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Microsoft Upgrades Name As Well Features Of BizTalk

With the release of BizTalk 2009, Microsoft will commit itself to a cycle of upgrading the software on a two-year basis, a cycle that has been somewhat unpredictable.

Microsoft said Friday that it will rename the next release of BizTalk Server, due out in the first half of next year, to make it a full version release.

The seventh version of Microsoft's integration server was slated to be known as BizTalk Server 2006, Release 3, but when the code finally gets rolled out next year, it will be called BizTalk Server 2009.

"We changed the name because this feels like a full platform release," said Burley Kawasaki, director of BizTalk product management.

BizTalk Server 2009 will have full support for Windows Server 2008, SQL Server 2008, Visual Studio 2008 Service Pack 1, and .Net Framework 3.5 Service Pack 1. It will, for example, be able to run as a virtual machine in Hyper-V on a Windows Server 2008 machine, Kawasaki said.

With the release of BizTalk 2009, Microsoft will commit itself to a cycle of upgrading BizTalk on a two-year basis, a cycle that has been somewhat unpredictable for BizTalk users until now, said Kawasaki. "Every two years, that's our intended pace," he said.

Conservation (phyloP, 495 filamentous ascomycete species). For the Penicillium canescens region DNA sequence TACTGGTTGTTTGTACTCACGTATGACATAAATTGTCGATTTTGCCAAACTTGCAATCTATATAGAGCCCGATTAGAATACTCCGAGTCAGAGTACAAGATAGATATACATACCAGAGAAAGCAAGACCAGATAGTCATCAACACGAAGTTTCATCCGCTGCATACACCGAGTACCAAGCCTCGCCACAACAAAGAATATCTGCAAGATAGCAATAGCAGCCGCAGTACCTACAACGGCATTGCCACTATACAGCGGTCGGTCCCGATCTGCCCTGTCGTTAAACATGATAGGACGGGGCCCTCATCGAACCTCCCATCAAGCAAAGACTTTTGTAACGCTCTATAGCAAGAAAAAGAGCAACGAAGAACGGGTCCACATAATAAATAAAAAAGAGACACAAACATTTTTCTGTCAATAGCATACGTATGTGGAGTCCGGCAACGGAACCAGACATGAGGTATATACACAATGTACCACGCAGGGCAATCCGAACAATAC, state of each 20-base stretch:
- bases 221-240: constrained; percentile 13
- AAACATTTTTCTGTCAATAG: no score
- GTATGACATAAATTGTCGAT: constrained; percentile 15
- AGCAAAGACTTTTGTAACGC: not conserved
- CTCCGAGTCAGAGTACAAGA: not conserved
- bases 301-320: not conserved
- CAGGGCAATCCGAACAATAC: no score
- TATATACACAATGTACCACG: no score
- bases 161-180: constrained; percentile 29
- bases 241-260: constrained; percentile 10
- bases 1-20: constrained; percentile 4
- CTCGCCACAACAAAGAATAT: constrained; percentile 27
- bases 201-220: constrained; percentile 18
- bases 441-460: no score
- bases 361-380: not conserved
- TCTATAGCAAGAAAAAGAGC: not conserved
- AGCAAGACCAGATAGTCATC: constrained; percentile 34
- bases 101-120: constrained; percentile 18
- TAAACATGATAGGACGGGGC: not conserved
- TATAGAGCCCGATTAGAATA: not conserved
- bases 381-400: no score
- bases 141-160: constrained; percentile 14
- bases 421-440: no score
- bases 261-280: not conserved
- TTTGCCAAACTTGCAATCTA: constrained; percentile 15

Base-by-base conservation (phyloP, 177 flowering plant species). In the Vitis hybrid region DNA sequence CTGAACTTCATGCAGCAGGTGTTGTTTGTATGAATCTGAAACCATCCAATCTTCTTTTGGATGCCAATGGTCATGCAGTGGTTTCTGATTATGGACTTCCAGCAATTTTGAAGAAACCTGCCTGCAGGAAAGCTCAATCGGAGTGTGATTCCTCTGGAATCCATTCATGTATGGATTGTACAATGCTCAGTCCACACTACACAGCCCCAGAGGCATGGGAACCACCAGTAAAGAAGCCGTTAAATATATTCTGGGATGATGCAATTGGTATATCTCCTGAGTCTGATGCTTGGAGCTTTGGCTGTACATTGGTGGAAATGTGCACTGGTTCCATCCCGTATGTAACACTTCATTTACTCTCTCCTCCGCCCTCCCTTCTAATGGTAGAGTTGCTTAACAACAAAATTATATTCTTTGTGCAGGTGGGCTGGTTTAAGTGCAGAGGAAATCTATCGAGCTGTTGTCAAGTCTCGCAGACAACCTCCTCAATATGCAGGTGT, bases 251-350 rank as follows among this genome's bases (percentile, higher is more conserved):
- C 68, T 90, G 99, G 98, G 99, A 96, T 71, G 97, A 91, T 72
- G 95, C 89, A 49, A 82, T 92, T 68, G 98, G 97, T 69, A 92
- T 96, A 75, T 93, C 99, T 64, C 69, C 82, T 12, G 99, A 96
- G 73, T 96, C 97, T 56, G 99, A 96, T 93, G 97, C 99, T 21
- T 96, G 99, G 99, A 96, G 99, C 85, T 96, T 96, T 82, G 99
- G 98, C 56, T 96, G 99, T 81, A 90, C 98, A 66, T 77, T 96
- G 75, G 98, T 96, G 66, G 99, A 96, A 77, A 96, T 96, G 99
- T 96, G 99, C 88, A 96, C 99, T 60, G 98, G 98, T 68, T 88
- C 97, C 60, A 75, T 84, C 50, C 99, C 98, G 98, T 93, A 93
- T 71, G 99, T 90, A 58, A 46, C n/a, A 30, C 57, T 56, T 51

The 2009 version will also expand its growing list of enterprise application connectivity. BizTalk already has connectors and adapters for SAP, PeopleSoft, and Siebel applications, the latter two now owned by Oracle. Microsoft will add adapters for Oracle's E-Business suite as well, Kawasaki said. It will expand other enterprise connectivity as well. BizTalk 2008 will add a Universal Description, Discovery, and Integration repository for discovering and linking to Web services. It will expand its capabilities to process financial services protocols, such as SWIFT.

Support for RFID event processing that's being relayed to BizTalk from a remote Windows Mobile device is being added to the 2009 version, making it possible for a warehouse worker with a handheld device to update inventory without first uploading data through a constantly connected system.

And it will expand its guidance on how to use BizTalk as an enterprise service bus, where one system needs to improvise a connection to another without a point-to-point connector already installed, Kawasaki said.

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